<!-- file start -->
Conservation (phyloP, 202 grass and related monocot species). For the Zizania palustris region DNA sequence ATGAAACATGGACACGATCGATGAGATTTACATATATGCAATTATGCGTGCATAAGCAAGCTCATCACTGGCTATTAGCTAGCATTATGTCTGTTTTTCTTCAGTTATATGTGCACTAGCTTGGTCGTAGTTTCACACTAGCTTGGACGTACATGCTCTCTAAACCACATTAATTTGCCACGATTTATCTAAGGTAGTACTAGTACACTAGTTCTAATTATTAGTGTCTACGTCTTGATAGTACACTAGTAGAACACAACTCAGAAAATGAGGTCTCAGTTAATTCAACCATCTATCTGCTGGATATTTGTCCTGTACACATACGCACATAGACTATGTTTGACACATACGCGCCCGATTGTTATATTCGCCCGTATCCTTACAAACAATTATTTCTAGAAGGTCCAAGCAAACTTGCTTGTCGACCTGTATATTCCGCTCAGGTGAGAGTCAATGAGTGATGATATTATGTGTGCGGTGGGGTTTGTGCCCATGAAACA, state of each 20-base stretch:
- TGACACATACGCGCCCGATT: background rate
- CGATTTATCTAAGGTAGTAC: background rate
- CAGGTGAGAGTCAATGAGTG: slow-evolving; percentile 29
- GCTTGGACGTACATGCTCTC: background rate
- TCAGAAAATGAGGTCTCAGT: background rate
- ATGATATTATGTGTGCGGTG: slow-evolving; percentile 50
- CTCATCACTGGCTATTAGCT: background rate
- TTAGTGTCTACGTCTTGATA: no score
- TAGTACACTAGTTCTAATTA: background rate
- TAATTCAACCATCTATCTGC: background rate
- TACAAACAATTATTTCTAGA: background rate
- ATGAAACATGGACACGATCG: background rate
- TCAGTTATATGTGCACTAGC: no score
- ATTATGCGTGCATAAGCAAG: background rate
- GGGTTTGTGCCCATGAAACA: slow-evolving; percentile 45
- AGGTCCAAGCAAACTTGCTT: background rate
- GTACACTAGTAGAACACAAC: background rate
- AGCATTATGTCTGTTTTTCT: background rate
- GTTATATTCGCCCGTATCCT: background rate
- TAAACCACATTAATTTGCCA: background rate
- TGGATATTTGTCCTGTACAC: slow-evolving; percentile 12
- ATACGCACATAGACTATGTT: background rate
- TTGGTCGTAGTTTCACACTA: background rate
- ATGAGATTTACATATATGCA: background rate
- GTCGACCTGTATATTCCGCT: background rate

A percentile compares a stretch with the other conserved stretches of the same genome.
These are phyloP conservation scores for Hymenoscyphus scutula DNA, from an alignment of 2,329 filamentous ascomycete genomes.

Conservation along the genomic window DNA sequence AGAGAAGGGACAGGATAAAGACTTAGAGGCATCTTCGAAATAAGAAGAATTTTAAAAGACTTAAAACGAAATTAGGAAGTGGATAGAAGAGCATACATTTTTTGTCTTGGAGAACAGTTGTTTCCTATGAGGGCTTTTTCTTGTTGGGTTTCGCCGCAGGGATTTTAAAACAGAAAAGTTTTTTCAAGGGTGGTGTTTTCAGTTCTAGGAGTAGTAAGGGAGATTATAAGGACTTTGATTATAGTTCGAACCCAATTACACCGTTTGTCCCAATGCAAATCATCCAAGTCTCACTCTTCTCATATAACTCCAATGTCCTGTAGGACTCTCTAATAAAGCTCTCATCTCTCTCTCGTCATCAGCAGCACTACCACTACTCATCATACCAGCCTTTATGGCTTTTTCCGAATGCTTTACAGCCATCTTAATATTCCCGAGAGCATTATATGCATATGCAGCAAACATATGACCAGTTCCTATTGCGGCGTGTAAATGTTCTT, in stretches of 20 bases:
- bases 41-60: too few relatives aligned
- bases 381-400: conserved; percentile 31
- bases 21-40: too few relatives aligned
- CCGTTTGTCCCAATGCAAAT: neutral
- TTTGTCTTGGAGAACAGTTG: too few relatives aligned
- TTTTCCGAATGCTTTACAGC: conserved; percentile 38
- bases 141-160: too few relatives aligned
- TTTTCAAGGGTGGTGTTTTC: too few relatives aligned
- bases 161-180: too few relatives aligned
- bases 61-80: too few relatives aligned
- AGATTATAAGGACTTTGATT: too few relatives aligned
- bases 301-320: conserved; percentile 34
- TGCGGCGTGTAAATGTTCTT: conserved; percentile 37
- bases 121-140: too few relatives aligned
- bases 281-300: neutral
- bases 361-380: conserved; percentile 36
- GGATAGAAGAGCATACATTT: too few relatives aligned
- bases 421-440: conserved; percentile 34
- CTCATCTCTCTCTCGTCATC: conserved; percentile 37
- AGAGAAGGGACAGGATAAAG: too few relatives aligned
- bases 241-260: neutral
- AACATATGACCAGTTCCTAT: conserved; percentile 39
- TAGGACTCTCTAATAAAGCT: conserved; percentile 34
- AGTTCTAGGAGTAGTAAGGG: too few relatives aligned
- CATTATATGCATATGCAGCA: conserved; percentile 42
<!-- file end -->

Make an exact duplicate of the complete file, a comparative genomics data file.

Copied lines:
Conservation (phyloP, 202 grass and related monocot species). For the Zizania palustris region DNA sequence ATGAAACATGGACACGATCGATGAGATTTACATATATGCAATTATGCGTGCATAAGCAAGCTCATCACTGGCTATTAGCTAGCATTATGTCTGTTTTTCTTCAGTTATATGTGCACTAGCTTGGTCGTAGTTTCACACTAGCTTGGACGTACATGCTCTCTAAACCACATTAATTTGCCACGATTTATCTAAGGTAGTACTAGTACACTAGTTCTAATTATTAGTGTCTACGTCTTGATAGTACACTAGTAGAACACAACTCAGAAAATGAGGTCTCAGTTAATTCAACCATCTATCTGCTGGATATTTGTCCTGTACACATACGCACATAGACTATGTTTGACACATACGCGCCCGATTGTTATATTCGCCCGTATCCTTACAAACAATTATTTCTAGAAGGTCCAAGCAAACTTGCTTGTCGACCTGTATATTCCGCTCAGGTGAGAGTCAATGAGTGATGATATTATGTGTGCGGTGGGGTTTGTGCCCATGAAACA, state of each 20-base stretch:
- TGACACATACGCGCCCGATT: background rate
- CGATTTATCTAAGGTAGTAC: background rate
- CAGGTGAGAGTCAATGAGTG: slow-evolving; percentile 29
- GCTTGGACGTACATGCTCTC: background rate
- TCAGAAAATGAGGTCTCAGT: background rate
- ATGATATTATGTGTGCGGTG: slow-evolving; percentile 50
- CTCATCACTGGCTATTAGCT: background rate
- TTAGTGTCTACGTCTTGATA: no score
- TAGTACACTAGTTCTAATTA: background rate
- TAATTCAACCATCTATCTGC: background rate
- TACAAACAATTATTTCTAGA: background rate
- ATGAAACATGGACACGATCG: background rate
- TCAGTTATATGTGCACTAGC: no score
- ATTATGCGTGCATAAGCAAG: background rate
- GGGTTTGTGCCCATGAAACA: slow-evolving; percentile 45
- AGGTCCAAGCAAACTTGCTT: background rate
- GTACACTAGTAGAACACAAC: background rate
- AGCATTATGTCTGTTTTTCT: background rate
- GTTATATTCGCCCGTATCCT: background rate
- TAAACCACATTAATTTGCCA: background rate
- TGGATATTTGTCCTGTACAC: slow-evolving; percentile 12
- ATACGCACATAGACTATGTT: background rate
- TTGGTCGTAGTTTCACACTA: background rate
- ATGAGATTTACATATATGCA: background rate
- GTCGACCTGTATATTCCGCT: background rate

A percentile compares a stretch with the other conserved stretches of the same genome.
These are phyloP conservation scores for Hymenoscyphus scutula DNA, from an alignment of 2,329 filamentous ascomycete genomes.

Conservation along the genomic window DNA sequence AGAGAAGGGACAGGATAAAGACTTAGAGGCATCTTCGAAATAAGAAGAATTTTAAAAGACTTAAAACGAAATTAGGAAGTGGATAGAAGAGCATACATTTTTTGTCTTGGAGAACAGTTGTTTCCTATGAGGGCTTTTTCTTGTTGGGTTTCGCCGCAGGGATTTTAAAACAGAAAAGTTTTTTCAAGGGTGGTGTTTTCAGTTCTAGGAGTAGTAAGGGAGATTATAAGGACTTTGATTATAGTTCGAACCCAATTACACCGTTTGTCCCAATGCAAATCATCCAAGTCTCACTCTTCTCATATAACTCCAATGTCCTGTAGGACTCTCTAATAAAGCTCTCATCTCTCTCTCGTCATCAGCAGCACTACCACTACTCATCATACCAGCCTTTATGGCTTTTTCCGAATGCTTTACAGCCATCTTAATATTCCCGAGAGCATTATATGCATATGCAGCAAACATATGACCAGTTCCTATTGCGGCGTGTAAATGTTCTT, in stretches of 20 bases:
- bases 41-60: too few relatives aligned
- bases 381-400: conserved; percentile 31
- bases 21-40: too few relatives aligned
- CCGTTTGTCCCAATGCAAAT: neutral
- TTTGTCTTGGAGAACAGTTG: too few relatives aligned
- TTTTCCGAATGCTTTACAGC: conserved; percentile 38
- bases 141-160: too few relatives aligned
- TTTTCAAGGGTGGTGTTTTC: too few relatives aligned
- bases 161-180: too few relatives aligned
- bases 61-80: too few relatives aligned
- AGATTATAAGGACTTTGATT: too few relatives aligned
- bases 301-320: conserved; percentile 34
- TGCGGCGTGTAAATGTTCTT: conserved; percentile 37
- bases 121-140: too few relatives aligned
- bases 281-300: neutral
- bases 361-380: conserved; percentile 36
- GGATAGAAGAGCATACATTT: too few relatives aligned
- bases 421-440: conserved; percentile 34
- CTCATCTCTCTCTCGTCATC: conserved; percentile 37
- AGAGAAGGGACAGGATAAAG: too few relatives aligned
- bases 241-260: neutral
- AACATATGACCAGTTCCTAT: conserved; percentile 39
- TAGGACTCTCTAATAAAGCT: conserved; percentile 34
- AGTTCTAGGAGTAGTAAGGG: too few relatives aligned
- CATTATATGCATATGCAGCA: conserved; percentile 42